"The environmental group ridiculed the city's contention that its sewage system violations are wholly past. 'That is frivolous because they have had (an additional) 19 discharges of raw sewage or nonpotable water into Fountain Creek since Sierra Club's (lawsuit) was filed' 13 months ago, the club asserted. Sierra's filing also disputed Colorado Springs' contention that its spills are like those that generally occur in any sewage system. The club contended the city's spills are different because they 'are more in number, over a greater length of time and are continuing.' Sierra and Colorado Springs don't agree even on what the Clean Water Act says. The city contends the act bars the lawsuits because the health department already has dealt with the violations. The environmental group contends the 'plain language' of the act 'specifically provides for' lawsuits of the type it filed."

Category: Colorado Water

5:36:31 AM    

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Here's an update on snowpack from the Greely Tribune (free registration required). From the article, "While the eastern half of the state continues to dig out from three major snowstorms, snow in the mountains has been about average -- which isn't all that bad. That's according to data collected by the U.S. Department of Agriculture's Natural Resources Conservation Service's automated SNOTEL -- SNOpack TELemetry -- network. That network revealed that the statewide snowpack as of Jan. 1 was 96 percent of average and was 94 percent of last year's readings on the same date. Physical readings of other snow fields in the mountains will begin at the end of this month and be conducted monthly through the first of April...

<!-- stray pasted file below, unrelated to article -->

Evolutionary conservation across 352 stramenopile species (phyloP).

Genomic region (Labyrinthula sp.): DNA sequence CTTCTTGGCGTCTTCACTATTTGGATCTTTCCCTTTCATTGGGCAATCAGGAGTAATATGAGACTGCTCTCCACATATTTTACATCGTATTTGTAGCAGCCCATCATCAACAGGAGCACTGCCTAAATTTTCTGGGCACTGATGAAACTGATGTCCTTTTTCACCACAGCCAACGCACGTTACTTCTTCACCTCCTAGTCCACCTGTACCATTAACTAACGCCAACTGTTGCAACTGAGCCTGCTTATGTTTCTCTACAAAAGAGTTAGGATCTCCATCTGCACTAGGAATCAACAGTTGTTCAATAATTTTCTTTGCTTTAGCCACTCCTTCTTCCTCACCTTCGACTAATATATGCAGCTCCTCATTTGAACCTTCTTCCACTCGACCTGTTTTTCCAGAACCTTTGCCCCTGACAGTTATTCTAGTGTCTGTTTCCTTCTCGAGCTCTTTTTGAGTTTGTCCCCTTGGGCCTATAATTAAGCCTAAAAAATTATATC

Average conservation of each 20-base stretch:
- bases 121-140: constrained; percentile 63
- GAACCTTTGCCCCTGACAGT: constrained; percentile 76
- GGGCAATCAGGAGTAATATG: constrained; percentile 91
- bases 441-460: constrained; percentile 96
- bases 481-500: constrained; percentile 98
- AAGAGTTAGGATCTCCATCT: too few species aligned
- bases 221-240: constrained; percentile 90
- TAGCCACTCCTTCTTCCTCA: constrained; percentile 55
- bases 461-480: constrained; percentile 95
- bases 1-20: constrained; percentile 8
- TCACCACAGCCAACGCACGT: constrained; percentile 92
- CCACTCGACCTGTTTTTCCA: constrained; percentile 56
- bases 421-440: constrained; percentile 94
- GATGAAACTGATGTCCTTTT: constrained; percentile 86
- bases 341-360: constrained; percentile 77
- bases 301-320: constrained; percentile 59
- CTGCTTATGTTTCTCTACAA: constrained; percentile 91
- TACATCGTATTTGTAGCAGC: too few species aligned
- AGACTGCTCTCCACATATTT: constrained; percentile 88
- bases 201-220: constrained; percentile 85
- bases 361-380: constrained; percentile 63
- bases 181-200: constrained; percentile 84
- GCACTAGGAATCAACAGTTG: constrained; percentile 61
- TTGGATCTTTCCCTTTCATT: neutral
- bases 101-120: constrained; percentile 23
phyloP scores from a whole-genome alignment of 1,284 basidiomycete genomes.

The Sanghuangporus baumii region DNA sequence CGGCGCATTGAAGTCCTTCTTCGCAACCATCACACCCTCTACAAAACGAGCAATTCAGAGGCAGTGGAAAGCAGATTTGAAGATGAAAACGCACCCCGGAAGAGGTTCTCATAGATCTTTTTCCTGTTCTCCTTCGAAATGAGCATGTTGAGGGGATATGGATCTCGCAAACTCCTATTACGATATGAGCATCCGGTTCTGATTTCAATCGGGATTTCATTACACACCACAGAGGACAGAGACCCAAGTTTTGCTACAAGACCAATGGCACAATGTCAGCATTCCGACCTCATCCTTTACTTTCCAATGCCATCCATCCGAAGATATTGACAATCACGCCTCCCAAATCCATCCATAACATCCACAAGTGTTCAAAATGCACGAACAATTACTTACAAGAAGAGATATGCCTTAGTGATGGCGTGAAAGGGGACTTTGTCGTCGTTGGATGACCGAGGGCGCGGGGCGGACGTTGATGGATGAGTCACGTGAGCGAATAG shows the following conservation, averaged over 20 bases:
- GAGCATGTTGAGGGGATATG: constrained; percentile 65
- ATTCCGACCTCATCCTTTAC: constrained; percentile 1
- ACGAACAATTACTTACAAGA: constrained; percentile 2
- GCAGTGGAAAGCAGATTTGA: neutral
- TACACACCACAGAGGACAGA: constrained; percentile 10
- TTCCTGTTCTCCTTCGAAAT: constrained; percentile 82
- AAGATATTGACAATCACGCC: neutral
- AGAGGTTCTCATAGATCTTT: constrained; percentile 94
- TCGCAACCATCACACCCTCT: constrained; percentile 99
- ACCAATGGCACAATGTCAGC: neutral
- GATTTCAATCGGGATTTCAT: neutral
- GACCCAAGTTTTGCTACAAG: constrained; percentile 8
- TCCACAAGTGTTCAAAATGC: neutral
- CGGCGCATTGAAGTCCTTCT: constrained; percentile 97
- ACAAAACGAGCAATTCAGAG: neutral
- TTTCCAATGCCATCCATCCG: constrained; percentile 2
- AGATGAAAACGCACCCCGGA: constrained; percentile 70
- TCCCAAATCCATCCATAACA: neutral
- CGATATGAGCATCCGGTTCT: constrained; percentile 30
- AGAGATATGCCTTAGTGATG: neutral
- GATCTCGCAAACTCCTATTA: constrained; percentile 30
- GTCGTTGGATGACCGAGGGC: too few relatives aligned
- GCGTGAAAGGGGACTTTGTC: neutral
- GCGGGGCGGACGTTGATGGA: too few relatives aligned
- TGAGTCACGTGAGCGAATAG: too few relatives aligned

"As of the first of this year snowpack totals ranged from 128 percent of average in the South Platte River basin to a low of 77 percent in some of the southern river basins. 'The late December blizzards helped boost the South Platte and Arkansas basins to the highest statewide percentages in the state," [USDA State conservationist Allen] Green said. While those averages are high along the Front Range, snowpack averages on the Western Slope and southern part of the state are below average, he added...

"Reservoir storage statewide continues to track at below average volumes for this time of the year and ranges from a high of 108 percent in the Gunnison and Yampa/White basins and 110 percent in southern Colorado, to a low of 77 percent in the South Platte and 63 percent in the Rio Grande. Statewide, reservoir storage is 99 percent of the long-term average."

Category: Colorado Water

5:30:48 AM